Campaigners have spoken out to condemn the controversial ritual, which is believed to date back 1,000 years, following the first hunt of the year.
Non-profit organisation Sea Shepherd said a total of 252 pilot whales and 35 dolphins had been killed earlier this week in Hvalbaafter the huge pod was found off Sandvik.
Referring to the ancestral tradition as a ‘barbaric practice’, the organisation shared photos showing hunters in the water butchering the creatures.
A statement said: “252 long finned pilot whales and 35 Atlantic white sided dolphins were killed in Hvalba last night after the huge pod was found off Sandvik.
“This is the first organised Grindadràp hunt of 2020 with the meat from the hunt distributed first to the approximately 70 hunt participants from the boats and those killing on the beach – and then the remainder to villages on Suðuroy with all recipients then free to sell their share of the meat if they so wish.”
Each year, around 100,000 pilot whales swim in the seas near the Faroe Islands, a North Atlantic archipelago that sits between Norway and Iceland.
While all hunters must have a hunting license, the practice often comes under fire from animal rights activists, including the Blue Planet Society, which said the animals had been ‘brutally and cruelly slaughtered‘.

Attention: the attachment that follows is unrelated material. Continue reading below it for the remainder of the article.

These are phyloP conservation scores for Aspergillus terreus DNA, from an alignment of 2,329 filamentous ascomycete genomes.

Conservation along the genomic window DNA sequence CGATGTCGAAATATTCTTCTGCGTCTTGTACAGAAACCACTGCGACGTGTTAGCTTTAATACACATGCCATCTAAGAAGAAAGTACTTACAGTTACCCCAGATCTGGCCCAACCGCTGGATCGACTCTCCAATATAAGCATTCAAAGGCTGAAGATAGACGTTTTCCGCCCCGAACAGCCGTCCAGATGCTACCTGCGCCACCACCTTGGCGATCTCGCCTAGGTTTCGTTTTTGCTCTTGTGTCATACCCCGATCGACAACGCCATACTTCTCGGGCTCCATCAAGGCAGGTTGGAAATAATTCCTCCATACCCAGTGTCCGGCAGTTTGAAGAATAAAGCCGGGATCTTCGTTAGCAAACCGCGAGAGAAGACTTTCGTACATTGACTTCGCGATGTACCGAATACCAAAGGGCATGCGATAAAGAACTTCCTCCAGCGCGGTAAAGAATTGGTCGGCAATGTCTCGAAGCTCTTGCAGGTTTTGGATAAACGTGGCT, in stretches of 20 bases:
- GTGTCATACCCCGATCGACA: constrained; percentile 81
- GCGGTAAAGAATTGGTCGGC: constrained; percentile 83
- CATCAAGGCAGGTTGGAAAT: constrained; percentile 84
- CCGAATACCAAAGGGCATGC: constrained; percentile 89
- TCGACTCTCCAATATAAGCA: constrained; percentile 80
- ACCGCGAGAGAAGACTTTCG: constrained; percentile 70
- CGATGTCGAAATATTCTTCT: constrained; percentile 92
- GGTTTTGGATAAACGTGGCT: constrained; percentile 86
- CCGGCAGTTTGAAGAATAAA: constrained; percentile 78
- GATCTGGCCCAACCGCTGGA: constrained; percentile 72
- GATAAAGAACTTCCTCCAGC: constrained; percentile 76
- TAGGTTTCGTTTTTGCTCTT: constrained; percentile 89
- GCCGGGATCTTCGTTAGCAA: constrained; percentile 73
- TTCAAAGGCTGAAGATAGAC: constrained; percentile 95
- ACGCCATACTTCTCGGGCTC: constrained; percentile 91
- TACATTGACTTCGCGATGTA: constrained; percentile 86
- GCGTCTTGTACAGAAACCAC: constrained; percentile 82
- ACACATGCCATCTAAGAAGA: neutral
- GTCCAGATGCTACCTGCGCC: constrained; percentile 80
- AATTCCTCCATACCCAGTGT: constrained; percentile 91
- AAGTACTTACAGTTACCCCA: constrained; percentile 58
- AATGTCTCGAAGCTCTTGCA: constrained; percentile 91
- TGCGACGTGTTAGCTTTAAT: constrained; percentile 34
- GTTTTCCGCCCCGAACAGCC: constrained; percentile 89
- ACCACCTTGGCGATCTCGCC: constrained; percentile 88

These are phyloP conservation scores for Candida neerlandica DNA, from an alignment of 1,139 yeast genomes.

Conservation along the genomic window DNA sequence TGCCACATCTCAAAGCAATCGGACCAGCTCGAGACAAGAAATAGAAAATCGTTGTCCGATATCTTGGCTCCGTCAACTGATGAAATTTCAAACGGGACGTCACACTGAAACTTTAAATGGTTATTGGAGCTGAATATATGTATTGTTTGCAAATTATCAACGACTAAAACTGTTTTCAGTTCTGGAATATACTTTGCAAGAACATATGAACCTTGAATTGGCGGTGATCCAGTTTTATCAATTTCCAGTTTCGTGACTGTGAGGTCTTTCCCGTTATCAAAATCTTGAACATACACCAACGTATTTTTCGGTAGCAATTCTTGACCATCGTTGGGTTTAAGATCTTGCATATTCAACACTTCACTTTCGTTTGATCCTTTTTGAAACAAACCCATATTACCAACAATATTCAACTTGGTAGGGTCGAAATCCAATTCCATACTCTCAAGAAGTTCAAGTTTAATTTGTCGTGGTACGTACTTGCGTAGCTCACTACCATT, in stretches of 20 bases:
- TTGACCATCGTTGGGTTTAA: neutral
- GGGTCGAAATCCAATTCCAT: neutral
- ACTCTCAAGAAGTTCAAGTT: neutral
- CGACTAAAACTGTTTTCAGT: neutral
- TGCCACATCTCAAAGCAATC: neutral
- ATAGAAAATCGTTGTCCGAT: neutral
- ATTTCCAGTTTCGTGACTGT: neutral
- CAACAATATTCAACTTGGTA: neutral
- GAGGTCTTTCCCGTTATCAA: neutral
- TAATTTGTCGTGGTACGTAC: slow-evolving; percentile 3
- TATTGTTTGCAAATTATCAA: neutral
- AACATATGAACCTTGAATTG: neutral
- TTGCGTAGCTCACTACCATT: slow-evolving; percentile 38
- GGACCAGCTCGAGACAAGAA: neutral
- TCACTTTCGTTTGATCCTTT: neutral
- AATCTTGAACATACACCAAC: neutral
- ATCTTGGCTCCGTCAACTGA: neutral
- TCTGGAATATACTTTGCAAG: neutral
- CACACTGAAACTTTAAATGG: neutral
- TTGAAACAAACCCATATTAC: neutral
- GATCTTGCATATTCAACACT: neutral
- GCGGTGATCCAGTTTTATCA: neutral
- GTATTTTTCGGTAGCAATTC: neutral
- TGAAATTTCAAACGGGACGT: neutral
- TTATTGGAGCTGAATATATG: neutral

Non-profit environmental conservation organisation ORCA also posted on Twitter: “To the beautiful family of pilot whales that were brutally murdered in the Danish #FaroeIslands, we are so deeply sorry… We will keep fighting to end this insane blood sport. RIP beautiful family… Please Boycott the Faroe Islands!”
To the beautiful family of pilot whales that were brutally murdered in the Danish #FaroeIslands, we are so deeply sorry… We will keep fighting to end this insane blood sport. RIP beautiful family…
— ORCA (@OceanicRescue) July 17, 2020
Back in 2014, Sea Shepherd had been able to stop the slaughter and save ‘hundreds’ of animals.
However, the organisation’s efforts proved to be something of a ‘double edged sword’ as they triggered the passing of a local law prohibiting any of its ships to enter the archipelago.